This post is part of Fifth Annual Buster Keaton Blogathon hosted by Silent-ology.
For the blogathon, I had hoped to look at how Grace Kingsley covered Buster Keaton in her columns, other than in her reviews and interviews. But there just wasn’t much to look at. He occasionally turned up in little stories, like when Lou Anger said he looked out of spirits, and Buster replied, “I am. Not a drop left!” or when there was news, like when he got married or when he hired a new director. It seems like he was more interested in working on his films than in being a movie star, which isn’t much of a surprise. The most interesting thing I noticed was how much more often he appeared in the paper after he signed that contract with M.G.M., but that only proves that they were a well-oiled publicity machine.
So instead I’ll tell you about my favorite Keaton article that appeared in the Los Angeles Times, “Humorists All at Sea.” Unsigned and published on May 25th, 1924, some lucky writer got to visit the original writing staff at work. A few months earlier, technical director Fred Gabourie, while on loan to another studio for The Sea Hawk, found something his boss might like to use: the Buford, a 450 foot ocean liner being sold for scrap. He was right. So one day Keaton took Clyde Bruckman, Jean Havez and Joe Mitchell to visit it at Catalina Island and said, “There’s the boat. Now write me a comedy.” The Times writer watched as they did just that:
As an illustration of the way gag men work, take the methods of Buster’s scenarists. All three inspected the Buford from the lowest deck to the top of the main mast. Everything from the anchor to the smokestack was considered for its possible comedy values. Portholes were inspected, life preserves labeled up, a diver’s suit dragged out on deck, the uniforms of the various members of the crew were considered.
From stem to stern nothing aboard the Buford was overlooked. For two whole days the gag men shot possibilities at each other and Buster while they built up the story. A stenographer sat hard by taking down the suggestions.
At the end of a week of this sort of thing, the stenographer had more than 400 pages of single-spaced gag ideas. These ideas were whipped into story form by Buster and his henchmen in several more days of work.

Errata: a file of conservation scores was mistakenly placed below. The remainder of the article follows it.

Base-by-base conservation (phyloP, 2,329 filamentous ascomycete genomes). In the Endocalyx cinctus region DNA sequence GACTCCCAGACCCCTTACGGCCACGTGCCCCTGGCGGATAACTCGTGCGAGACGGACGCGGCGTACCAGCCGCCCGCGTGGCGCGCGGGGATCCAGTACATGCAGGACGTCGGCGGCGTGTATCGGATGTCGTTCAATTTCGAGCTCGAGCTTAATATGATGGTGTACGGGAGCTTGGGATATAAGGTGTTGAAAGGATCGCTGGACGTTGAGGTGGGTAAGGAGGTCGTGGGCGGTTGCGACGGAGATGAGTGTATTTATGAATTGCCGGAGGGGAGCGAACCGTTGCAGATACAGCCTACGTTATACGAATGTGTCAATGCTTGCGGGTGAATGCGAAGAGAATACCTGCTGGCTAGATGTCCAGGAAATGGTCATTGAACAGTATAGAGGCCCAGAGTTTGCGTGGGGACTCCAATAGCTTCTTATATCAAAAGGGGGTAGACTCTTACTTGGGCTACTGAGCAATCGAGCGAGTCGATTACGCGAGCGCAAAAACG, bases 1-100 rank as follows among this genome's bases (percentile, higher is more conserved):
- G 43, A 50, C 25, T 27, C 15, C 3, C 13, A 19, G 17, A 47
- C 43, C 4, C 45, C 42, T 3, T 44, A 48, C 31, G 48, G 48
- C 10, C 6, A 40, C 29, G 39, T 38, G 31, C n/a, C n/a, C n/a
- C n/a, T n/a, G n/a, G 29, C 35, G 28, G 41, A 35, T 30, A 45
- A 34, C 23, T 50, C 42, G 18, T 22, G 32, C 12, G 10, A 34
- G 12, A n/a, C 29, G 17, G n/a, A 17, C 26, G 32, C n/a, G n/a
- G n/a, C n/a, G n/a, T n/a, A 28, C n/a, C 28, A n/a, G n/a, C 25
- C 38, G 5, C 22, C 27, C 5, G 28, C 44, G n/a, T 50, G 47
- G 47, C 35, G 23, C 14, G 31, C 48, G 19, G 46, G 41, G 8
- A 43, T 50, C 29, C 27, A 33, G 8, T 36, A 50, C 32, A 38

Only the funniest of the gags and only those which best fitted into the story were retained. And after ten days of talk the first scene of Buster’s comedy, tentatively titled The Navigator, was shot.”
So it was as simple as that! Now that we know, we can all go out and make a masterpiece. The article shows how different writing for movies is from other kinds. As Keaton said in his autobiography, “they were not word guys, at all. They didn’t have to be.”
Keaton’s original group of gag men had been working with him since his two-reelers, but they were to stay together for just one more film, Seven Chances. The team broke up temporarily in late 1924, when Keaton closed his studio for two months while he went on vacation. It became permanent when Jean Havez died of a heart attack on February 12, 1925. Joe Mitchell co-wrote three more comedies and retired. Clyde Bruckman went to work for Harold Lloyd, but when he read the book The Great Locomotive Chase, he brought it right to his old boss and they made The General.
The L.A. Times writer mentioned one detail that I hadn’t read elsewhere:
Captain John A. O’Brien, veteran of fifty-eight years of service on the Pacific, materially aided the scenarists. O’Brien told funny stories of past experiences he had or of which he had heard and called in his crew to tell their versions of funny incidents of life shipboard.
Captain “Dynamite Johnny” O’Brien (he once prevented a dynamite explosion) was born in Cork, Ireland in 1851 and he moved to the United States in 1862. According to the Puget Sound Maritime Historical Society, he’d been a sailor since 1867 and he became a steamer captain in 1888, mostly traveling between Seattle and Alaska. So he really did know a lot about ships; Keaton was clever to ask an expert. After 1919 O’Brien became a pilot in the Puget Sound. He was still working as a mariner, age 79, and living in Seattle according to the 1930 Census. He died the following year.
The Navigator is recognized as a great silent comedy; in his autobiography Keaton said it and The General were his best. In 2018 it was added to the National Film Registry.
Please visit the rest of the Buster Keaton Blogathon!